The performance of the beta Stirling engine was tested using atmospheric pressure and air as the working fluid. The heat source for the experiment was the electric heater. The engine tested was designed to have a piston and a dispenser that was an angle of 90 degree to each other on the fly wheel. The piston was made of cast iron that included graphite to minimise friction and achieve high impact resistance. The cylinder and the dispenser were made of ASTM steel. the cold end of the cylinder was cooled by using a water jacket. Maintaining a temperature of 30 degrees.
The engine had been run under different operating conditions during the process of development. The test was conducted under atmospheric conditions and the temperature of 800 ℃. The speed of the engine and torque was measured using a dynamometer and a digital tachometer. After each measurement, an increment of 100℃ ranged from 800 to 1000 ℃. From the obtained results it was established that maximum engine power was 5.98 W at 208 rpm at the temperature of 1000 ℃. It was also investigated that higher speed, higher the torque which is correlated to output power. However, at a certain speed, it was observed that there had been a decrease in torque or power can be explained due to insufficient heat transfer. (Cinar2005)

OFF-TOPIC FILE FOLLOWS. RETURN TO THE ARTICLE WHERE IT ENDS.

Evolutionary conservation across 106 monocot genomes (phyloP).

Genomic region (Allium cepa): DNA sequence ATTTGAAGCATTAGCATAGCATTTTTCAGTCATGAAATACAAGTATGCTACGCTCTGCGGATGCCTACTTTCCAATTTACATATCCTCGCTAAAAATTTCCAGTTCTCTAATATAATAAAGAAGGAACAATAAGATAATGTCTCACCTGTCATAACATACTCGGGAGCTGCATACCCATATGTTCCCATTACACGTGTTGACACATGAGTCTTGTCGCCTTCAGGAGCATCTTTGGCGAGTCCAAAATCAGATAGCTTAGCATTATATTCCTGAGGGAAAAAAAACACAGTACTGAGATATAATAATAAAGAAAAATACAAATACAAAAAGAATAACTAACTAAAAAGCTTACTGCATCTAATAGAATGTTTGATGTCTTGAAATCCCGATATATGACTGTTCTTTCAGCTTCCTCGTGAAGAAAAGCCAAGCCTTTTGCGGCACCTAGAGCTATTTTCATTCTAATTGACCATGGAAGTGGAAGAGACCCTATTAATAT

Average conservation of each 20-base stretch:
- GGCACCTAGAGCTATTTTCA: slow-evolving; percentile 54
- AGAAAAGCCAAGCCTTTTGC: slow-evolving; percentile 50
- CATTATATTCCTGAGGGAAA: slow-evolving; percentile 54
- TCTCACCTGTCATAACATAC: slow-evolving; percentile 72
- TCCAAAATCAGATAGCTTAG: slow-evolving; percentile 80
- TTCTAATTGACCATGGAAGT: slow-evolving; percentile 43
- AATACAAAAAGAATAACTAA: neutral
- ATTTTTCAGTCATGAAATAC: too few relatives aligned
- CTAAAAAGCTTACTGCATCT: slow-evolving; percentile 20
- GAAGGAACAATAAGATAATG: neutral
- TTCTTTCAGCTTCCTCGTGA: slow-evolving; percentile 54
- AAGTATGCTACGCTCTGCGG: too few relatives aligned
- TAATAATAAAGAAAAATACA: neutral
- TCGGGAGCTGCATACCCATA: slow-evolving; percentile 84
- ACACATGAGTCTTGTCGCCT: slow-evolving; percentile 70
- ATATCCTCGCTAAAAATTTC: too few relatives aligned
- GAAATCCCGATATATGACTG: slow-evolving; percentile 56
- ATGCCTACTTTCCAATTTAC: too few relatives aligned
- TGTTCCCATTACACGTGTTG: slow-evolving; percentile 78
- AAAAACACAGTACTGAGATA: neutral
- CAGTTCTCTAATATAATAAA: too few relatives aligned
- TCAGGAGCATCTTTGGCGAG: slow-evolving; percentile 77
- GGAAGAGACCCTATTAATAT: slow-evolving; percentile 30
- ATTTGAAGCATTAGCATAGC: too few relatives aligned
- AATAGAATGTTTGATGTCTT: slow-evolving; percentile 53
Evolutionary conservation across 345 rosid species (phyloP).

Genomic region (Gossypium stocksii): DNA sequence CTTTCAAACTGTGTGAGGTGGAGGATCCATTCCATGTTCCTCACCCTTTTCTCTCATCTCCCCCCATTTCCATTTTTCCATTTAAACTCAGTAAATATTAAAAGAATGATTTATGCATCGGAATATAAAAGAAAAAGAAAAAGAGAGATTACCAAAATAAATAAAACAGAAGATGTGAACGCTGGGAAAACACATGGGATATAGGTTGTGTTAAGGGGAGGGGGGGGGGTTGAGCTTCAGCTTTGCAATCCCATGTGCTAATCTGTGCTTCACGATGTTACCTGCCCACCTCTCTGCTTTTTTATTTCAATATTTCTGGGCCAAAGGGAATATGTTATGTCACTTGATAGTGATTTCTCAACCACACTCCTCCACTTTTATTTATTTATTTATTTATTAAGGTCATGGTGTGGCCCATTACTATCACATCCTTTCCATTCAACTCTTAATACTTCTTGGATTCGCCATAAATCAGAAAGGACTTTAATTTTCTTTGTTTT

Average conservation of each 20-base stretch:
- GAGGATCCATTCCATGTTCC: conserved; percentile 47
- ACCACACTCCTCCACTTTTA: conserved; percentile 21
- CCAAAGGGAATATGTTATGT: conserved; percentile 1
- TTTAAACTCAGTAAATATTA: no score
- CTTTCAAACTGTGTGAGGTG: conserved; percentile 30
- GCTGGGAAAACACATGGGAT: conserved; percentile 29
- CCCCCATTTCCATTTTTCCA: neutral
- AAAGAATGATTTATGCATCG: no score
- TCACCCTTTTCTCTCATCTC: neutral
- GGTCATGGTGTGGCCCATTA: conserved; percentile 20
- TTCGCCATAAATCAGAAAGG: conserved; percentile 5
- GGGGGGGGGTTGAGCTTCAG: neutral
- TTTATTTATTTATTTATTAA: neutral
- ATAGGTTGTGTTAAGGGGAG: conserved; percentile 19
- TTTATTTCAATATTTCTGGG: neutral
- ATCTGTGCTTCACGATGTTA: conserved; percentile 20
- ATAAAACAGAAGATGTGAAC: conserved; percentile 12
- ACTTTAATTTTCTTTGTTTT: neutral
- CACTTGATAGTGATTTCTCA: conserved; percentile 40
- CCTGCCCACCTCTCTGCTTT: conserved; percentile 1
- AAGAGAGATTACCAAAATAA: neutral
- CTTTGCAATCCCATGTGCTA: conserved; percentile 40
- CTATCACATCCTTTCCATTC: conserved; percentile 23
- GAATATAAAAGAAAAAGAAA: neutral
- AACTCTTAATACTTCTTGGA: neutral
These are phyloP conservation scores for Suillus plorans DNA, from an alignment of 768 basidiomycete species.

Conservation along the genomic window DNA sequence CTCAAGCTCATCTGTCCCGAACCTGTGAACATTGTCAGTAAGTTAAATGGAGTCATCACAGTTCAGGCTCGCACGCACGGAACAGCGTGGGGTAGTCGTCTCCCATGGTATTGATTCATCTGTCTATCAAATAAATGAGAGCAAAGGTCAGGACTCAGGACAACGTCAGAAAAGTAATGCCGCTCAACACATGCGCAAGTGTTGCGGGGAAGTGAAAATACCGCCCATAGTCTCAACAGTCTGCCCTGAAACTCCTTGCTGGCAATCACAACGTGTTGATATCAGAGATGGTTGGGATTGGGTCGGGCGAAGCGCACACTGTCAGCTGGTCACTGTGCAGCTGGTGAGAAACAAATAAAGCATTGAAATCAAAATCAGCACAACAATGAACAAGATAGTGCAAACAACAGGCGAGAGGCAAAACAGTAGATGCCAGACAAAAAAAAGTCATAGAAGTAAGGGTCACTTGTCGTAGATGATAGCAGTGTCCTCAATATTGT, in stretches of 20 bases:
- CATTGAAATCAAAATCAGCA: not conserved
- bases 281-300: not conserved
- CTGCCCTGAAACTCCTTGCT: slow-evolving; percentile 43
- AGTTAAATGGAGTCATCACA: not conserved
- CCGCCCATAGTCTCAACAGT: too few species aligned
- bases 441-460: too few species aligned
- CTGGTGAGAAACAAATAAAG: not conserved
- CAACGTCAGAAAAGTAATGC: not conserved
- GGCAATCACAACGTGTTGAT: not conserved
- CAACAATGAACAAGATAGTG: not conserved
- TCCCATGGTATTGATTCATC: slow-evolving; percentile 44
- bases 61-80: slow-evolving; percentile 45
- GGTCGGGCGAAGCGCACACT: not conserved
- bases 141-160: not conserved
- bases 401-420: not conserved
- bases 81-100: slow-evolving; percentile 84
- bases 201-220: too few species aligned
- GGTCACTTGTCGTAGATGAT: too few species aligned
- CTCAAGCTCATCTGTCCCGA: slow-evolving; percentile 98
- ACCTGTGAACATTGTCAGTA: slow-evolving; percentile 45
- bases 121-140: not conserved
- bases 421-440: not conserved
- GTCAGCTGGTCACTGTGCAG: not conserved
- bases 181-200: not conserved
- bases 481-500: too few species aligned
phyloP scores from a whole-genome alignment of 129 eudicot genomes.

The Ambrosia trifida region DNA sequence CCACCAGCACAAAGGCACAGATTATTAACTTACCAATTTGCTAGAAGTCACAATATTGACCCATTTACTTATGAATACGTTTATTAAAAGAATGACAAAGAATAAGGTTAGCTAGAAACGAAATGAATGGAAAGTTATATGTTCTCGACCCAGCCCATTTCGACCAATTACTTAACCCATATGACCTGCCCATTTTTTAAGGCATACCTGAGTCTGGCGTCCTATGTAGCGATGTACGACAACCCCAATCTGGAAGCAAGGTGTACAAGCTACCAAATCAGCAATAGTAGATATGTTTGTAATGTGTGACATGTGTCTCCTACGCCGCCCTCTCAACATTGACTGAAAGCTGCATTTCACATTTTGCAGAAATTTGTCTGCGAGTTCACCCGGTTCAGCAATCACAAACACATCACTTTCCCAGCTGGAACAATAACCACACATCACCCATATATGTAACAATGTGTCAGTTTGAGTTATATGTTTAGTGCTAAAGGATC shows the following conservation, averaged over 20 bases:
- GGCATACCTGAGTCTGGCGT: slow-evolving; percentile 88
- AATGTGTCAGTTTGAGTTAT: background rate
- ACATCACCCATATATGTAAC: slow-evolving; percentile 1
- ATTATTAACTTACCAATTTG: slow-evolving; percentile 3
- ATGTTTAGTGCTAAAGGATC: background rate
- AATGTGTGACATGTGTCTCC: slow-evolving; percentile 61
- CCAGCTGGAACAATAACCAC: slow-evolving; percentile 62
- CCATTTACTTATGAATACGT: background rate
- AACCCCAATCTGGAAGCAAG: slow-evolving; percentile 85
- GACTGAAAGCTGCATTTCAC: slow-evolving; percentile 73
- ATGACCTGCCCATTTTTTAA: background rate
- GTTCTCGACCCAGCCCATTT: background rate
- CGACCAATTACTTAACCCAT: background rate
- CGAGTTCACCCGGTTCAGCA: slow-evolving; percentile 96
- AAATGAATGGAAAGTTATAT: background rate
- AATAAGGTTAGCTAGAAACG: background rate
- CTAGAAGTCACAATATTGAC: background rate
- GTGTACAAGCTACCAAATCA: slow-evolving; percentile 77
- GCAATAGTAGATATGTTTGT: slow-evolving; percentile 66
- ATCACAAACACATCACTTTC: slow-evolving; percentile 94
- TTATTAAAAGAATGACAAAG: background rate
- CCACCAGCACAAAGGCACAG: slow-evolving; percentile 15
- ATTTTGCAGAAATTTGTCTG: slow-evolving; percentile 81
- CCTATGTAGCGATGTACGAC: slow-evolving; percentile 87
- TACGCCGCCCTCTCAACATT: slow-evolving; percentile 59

3 Outline and Justification of Proposed Work
The purpose of this project is to improve and test the solar dish Stirling engine. The reason for choosing this project are personal aspects regarding the country of birth (Sri lanka) , how people in rural areas are having trouble due to the lack of energy, such as children do not have electricity to study in the night or people are unable to use motors to pull up the water from the wells unless using buckets or a generator, which is expensive. The other reason is the strong passion for thermodynamics.